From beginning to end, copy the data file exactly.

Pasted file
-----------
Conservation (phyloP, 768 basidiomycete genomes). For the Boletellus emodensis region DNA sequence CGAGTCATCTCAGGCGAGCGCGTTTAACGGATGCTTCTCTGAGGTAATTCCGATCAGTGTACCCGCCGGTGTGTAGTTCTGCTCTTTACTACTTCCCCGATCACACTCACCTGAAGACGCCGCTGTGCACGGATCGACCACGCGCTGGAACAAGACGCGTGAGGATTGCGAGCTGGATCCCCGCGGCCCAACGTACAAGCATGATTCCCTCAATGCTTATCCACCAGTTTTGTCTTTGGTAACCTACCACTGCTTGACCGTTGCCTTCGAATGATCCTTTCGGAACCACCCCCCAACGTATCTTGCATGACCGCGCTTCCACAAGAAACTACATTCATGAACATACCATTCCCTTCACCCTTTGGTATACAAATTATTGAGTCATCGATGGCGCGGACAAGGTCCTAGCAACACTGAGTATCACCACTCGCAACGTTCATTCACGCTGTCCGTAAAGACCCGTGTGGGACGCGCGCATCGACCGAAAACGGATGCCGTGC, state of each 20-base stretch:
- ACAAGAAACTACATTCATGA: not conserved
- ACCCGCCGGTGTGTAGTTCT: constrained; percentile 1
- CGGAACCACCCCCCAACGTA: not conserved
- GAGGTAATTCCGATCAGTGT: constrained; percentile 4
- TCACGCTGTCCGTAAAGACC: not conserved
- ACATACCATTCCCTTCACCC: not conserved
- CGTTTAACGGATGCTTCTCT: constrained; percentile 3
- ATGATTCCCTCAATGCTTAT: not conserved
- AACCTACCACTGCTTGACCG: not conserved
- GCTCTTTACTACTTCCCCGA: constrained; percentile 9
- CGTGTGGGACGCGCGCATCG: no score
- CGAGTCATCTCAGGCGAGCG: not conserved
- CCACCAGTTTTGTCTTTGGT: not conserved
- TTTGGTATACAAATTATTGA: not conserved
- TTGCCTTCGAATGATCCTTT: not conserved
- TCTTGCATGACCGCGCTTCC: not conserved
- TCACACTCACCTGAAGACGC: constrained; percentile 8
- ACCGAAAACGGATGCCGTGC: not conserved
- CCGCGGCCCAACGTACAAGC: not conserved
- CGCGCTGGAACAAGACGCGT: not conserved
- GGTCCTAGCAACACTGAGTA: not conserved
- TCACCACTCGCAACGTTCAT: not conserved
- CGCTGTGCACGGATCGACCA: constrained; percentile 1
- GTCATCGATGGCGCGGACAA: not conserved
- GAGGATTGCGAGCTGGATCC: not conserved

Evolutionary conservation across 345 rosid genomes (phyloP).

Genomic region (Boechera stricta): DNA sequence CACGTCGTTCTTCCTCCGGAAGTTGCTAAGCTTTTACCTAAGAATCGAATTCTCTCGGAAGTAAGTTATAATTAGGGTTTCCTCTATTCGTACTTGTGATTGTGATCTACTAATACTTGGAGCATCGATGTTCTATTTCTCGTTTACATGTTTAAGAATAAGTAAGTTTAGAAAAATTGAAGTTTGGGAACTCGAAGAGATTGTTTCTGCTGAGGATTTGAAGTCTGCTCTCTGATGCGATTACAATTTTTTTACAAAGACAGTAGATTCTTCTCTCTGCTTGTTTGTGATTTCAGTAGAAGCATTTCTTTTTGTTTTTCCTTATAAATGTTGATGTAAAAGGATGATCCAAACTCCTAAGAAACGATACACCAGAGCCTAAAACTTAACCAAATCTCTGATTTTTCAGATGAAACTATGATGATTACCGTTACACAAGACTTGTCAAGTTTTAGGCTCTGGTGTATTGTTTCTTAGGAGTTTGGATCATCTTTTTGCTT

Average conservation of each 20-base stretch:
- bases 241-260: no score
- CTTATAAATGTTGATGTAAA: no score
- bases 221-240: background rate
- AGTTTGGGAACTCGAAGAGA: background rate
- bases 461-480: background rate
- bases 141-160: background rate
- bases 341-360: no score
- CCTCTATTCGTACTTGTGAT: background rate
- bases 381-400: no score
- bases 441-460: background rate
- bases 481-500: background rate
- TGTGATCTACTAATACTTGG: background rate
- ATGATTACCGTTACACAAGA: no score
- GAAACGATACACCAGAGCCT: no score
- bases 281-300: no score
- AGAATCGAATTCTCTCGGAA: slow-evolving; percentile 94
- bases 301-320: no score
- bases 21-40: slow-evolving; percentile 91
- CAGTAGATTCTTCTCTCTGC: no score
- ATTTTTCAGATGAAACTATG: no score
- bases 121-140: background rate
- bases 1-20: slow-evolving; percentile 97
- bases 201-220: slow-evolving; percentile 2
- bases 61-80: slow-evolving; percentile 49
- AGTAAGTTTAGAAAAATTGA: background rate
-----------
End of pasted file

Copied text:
Conservation (phyloP, 768 basidiomycete genomes). For the Boletellus emodensis region DNA sequence CGAGTCATCTCAGGCGAGCGCGTTTAACGGATGCTTCTCTGAGGTAATTCCGATCAGTGTACCCGCCGGTGTGTAGTTCTGCTCTTTACTACTTCCCCGATCACACTCACCTGAAGACGCCGCTGTGCACGGATCGACCACGCGCTGGAACAAGACGCGTGAGGATTGCGAGCTGGATCCCCGCGGCCCAACGTACAAGCATGATTCCCTCAATGCTTATCCACCAGTTTTGTCTTTGGTAACCTACCACTGCTTGACCGTTGCCTTCGAATGATCCTTTCGGAACCACCCCCCAACGTATCTTGCATGACCGCGCTTCCACAAGAAACTACATTCATGAACATACCATTCCCTTCACCCTTTGGTATACAAATTATTGAGTCATCGATGGCGCGGACAAGGTCCTAGCAACACTGAGTATCACCACTCGCAACGTTCATTCACGCTGTCCGTAAAGACCCGTGTGGGACGCGCGCATCGACCGAAAACGGATGCCGTGC, state of each 20-base stretch:
- ACAAGAAACTACATTCATGA: not conserved
- ACCCGCCGGTGTGTAGTTCT: constrained; percentile 1
- CGGAACCACCCCCCAACGTA: not conserved
- GAGGTAATTCCGATCAGTGT: constrained; percentile 4
- TCACGCTGTCCGTAAAGACC: not conserved
- ACATACCATTCCCTTCACCC: not conserved
- CGTTTAACGGATGCTTCTCT: constrained; percentile 3
- ATGATTCCCTCAATGCTTAT: not conserved
- AACCTACCACTGCTTGACCG: not conserved
- GCTCTTTACTACTTCCCCGA: constrained; percentile 9
- CGTGTGGGACGCGCGCATCG: no score
- CGAGTCATCTCAGGCGAGCG: not conserved
- CCACCAGTTTTGTCTTTGGT: not conserved
- TTTGGTATACAAATTATTGA: not conserved
- TTGCCTTCGAATGATCCTTT: not conserved
- TCTTGCATGACCGCGCTTCC: not conserved
- TCACACTCACCTGAAGACGC: constrained; percentile 8
- ACCGAAAACGGATGCCGTGC: not conserved
- CCGCGGCCCAACGTACAAGC: not conserved
- CGCGCTGGAACAAGACGCGT: not conserved
- GGTCCTAGCAACACTGAGTA: not conserved
- TCACCACTCGCAACGTTCAT: not conserved
- CGCTGTGCACGGATCGACCA: constrained; percentile 1
- GTCATCGATGGCGCGGACAA: not conserved
- GAGGATTGCGAGCTGGATCC: not conserved

Evolutionary conservation across 345 rosid genomes (phyloP).

Genomic region (Boechera stricta): DNA sequence CACGTCGTTCTTCCTCCGGAAGTTGCTAAGCTTTTACCTAAGAATCGAATTCTCTCGGAAGTAAGTTATAATTAGGGTTTCCTCTATTCGTACTTGTGATTGTGATCTACTAATACTTGGAGCATCGATGTTCTATTTCTCGTTTACATGTTTAAGAATAAGTAAGTTTAGAAAAATTGAAGTTTGGGAACTCGAAGAGATTGTTTCTGCTGAGGATTTGAAGTCTGCTCTCTGATGCGATTACAATTTTTTTACAAAGACAGTAGATTCTTCTCTCTGCTTGTTTGTGATTTCAGTAGAAGCATTTCTTTTTGTTTTTCCTTATAAATGTTGATGTAAAAGGATGATCCAAACTCCTAAGAAACGATACACCAGAGCCTAAAACTTAACCAAATCTCTGATTTTTCAGATGAAACTATGATGATTACCGTTACACAAGACTTGTCAAGTTTTAGGCTCTGGTGTATTGTTTCTTAGGAGTTTGGATCATCTTTTTGCTT

Average conservation of each 20-base stretch:
- bases 241-260: no score
- CTTATAAATGTTGATGTAAA: no score
- bases 221-240: background rate
- AGTTTGGGAACTCGAAGAGA: background rate
- bases 461-480: background rate
- bases 141-160: background rate
- bases 341-360: no score
- CCTCTATTCGTACTTGTGAT: background rate
- bases 381-400: no score
- bases 441-460: background rate
- bases 481-500: background rate
- TGTGATCTACTAATACTTGG: background rate
- ATGATTACCGTTACACAAGA: no score
- GAAACGATACACCAGAGCCT: no score
- bases 281-300: no score
- AGAATCGAATTCTCTCGGAA: slow-evolving; percentile 94
- bases 301-320: no score
- bases 21-40: slow-evolving; percentile 91
- CAGTAGATTCTTCTCTCTGC: no score
- ATTTTTCAGATGAAACTATG: no score
- bases 121-140: background rate
- bases 1-20: slow-evolving; percentile 97
- bases 201-220: slow-evolving; percentile 2
- bases 61-80: slow-evolving; percentile 49
- AGTAAGTTTAGAAAAATTGA: background rate